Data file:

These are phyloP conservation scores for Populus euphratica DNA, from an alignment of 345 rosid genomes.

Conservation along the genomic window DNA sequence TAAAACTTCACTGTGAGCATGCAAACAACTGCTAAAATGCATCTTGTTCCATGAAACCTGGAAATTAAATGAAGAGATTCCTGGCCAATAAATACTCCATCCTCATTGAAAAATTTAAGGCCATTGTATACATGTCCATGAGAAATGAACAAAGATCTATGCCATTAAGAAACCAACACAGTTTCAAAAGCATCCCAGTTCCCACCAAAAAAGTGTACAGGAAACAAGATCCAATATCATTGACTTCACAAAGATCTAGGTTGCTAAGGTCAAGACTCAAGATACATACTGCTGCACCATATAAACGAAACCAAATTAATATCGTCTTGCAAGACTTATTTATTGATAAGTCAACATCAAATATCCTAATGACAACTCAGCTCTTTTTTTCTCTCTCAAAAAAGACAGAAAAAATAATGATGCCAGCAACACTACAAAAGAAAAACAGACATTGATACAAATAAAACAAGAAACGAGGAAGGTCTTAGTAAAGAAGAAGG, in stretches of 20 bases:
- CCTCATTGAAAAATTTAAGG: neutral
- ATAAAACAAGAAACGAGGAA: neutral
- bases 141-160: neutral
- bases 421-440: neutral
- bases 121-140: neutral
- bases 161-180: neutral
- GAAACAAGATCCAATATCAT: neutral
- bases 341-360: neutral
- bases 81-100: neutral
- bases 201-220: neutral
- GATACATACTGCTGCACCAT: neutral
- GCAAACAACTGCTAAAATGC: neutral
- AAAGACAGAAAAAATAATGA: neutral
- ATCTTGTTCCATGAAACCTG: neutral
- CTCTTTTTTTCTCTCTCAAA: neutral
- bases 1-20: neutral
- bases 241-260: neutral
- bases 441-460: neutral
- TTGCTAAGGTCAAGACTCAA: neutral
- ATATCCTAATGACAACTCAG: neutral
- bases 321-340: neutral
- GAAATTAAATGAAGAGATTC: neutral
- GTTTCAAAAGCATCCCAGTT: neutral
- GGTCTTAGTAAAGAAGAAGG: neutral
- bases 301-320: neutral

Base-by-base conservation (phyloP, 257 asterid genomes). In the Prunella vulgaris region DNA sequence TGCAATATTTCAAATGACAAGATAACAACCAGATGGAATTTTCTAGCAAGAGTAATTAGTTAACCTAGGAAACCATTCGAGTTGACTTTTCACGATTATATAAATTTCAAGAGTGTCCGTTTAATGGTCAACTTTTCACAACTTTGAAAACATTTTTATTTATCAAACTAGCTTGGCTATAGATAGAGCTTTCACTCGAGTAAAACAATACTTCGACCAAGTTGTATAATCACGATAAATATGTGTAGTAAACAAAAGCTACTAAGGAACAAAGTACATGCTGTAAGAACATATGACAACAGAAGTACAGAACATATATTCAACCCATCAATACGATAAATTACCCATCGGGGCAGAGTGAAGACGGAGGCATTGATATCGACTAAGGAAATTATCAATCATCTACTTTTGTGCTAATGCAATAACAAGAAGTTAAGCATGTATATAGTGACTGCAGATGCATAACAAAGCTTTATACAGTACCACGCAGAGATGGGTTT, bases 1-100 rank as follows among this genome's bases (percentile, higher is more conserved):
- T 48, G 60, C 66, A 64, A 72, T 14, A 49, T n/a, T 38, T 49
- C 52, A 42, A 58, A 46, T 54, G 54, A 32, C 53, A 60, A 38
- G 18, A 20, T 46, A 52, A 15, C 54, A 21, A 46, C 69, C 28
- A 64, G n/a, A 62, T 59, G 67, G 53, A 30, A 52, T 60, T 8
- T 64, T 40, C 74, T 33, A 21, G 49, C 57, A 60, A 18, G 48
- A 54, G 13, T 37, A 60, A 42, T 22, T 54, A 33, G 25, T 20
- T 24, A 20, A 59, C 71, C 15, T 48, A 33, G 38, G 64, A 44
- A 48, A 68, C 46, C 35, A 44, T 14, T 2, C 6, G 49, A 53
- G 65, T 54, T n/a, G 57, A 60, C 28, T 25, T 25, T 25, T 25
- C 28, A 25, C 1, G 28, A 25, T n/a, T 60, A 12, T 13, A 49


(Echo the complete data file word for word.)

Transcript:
These are phyloP conservation scores for Populus euphratica DNA, from an alignment of 345 rosid genomes.

Conservation along the genomic window DNA sequence TAAAACTTCACTGTGAGCATGCAAACAACTGCTAAAATGCATCTTGTTCCATGAAACCTGGAAATTAAATGAAGAGATTCCTGGCCAATAAATACTCCATCCTCATTGAAAAATTTAAGGCCATTGTATACATGTCCATGAGAAATGAACAAAGATCTATGCCATTAAGAAACCAACACAGTTTCAAAAGCATCCCAGTTCCCACCAAAAAAGTGTACAGGAAACAAGATCCAATATCATTGACTTCACAAAGATCTAGGTTGCTAAGGTCAAGACTCAAGATACATACTGCTGCACCATATAAACGAAACCAAATTAATATCGTCTTGCAAGACTTATTTATTGATAAGTCAACATCAAATATCCTAATGACAACTCAGCTCTTTTTTTCTCTCTCAAAAAAGACAGAAAAAATAATGATGCCAGCAACACTACAAAAGAAAAACAGACATTGATACAAATAAAACAAGAAACGAGGAAGGTCTTAGTAAAGAAGAAGG, in stretches of 20 bases:
- CCTCATTGAAAAATTTAAGG: neutral
- ATAAAACAAGAAACGAGGAA: neutral
- bases 141-160: neutral
- bases 421-440: neutral
- bases 121-140: neutral
- bases 161-180: neutral
- GAAACAAGATCCAATATCAT: neutral
- bases 341-360: neutral
- bases 81-100: neutral
- bases 201-220: neutral
- GATACATACTGCTGCACCAT: neutral
- GCAAACAACTGCTAAAATGC: neutral
- AAAGACAGAAAAAATAATGA: neutral
- ATCTTGTTCCATGAAACCTG: neutral
- CTCTTTTTTTCTCTCTCAAA: neutral
- bases 1-20: neutral
- bases 241-260: neutral
- bases 441-460: neutral
- TTGCTAAGGTCAAGACTCAA: neutral
- ATATCCTAATGACAACTCAG: neutral
- bases 321-340: neutral
- GAAATTAAATGAAGAGATTC: neutral
- GTTTCAAAAGCATCCCAGTT: neutral
- GGTCTTAGTAAAGAAGAAGG: neutral
- bases 301-320: neutral

Base-by-base conservation (phyloP, 257 asterid genomes). In the Prunella vulgaris region DNA sequence TGCAATATTTCAAATGACAAGATAACAACCAGATGGAATTTTCTAGCAAGAGTAATTAGTTAACCTAGGAAACCATTCGAGTTGACTTTTCACGATTATATAAATTTCAAGAGTGTCCGTTTAATGGTCAACTTTTCACAACTTTGAAAACATTTTTATTTATCAAACTAGCTTGGCTATAGATAGAGCTTTCACTCGAGTAAAACAATACTTCGACCAAGTTGTATAATCACGATAAATATGTGTAGTAAACAAAAGCTACTAAGGAACAAAGTACATGCTGTAAGAACATATGACAACAGAAGTACAGAACATATATTCAACCCATCAATACGATAAATTACCCATCGGGGCAGAGTGAAGACGGAGGCATTGATATCGACTAAGGAAATTATCAATCATCTACTTTTGTGCTAATGCAATAACAAGAAGTTAAGCATGTATATAGTGACTGCAGATGCATAACAAAGCTTTATACAGTACCACGCAGAGATGGGTTT, bases 1-100 rank as follows among this genome's bases (percentile, higher is more conserved):
- T 48, G 60, C 66, A 64, A 72, T 14, A 49, T n/a, T 38, T 49
- C 52, A 42, A 58, A 46, T 54, G 54, A 32, C 53, A 60, A 38
- G 18, A 20, T 46, A 52, A 15, C 54, A 21, A 46, C 69, C 28
- A 64, G n/a, A 62, T 59, G 67, G 53, A 30, A 52, T 60, T 8
- T 64, T 40, C 74, T 33, A 21, G 49, C 57, A 60, A 18, G 48
- A 54, G 13, T 37, A 60, A 42, T 22, T 54, A 33, G 25, T 20
- T 24, A 20, A 59, C 71, C 15, T 48, A 33, G 38, G 64, A 44
- A 48, A 68, C 46, C 35, A 44, T 14, T 2, C 6, G 49, A 53
- G 65, T 54, T n/a, G 57, A 60, C 28, T 25, T 25, T 25, T 25
- C 28, A 25, C 1, G 28, A 25, T n/a, T 60, A 12, T 13, A 49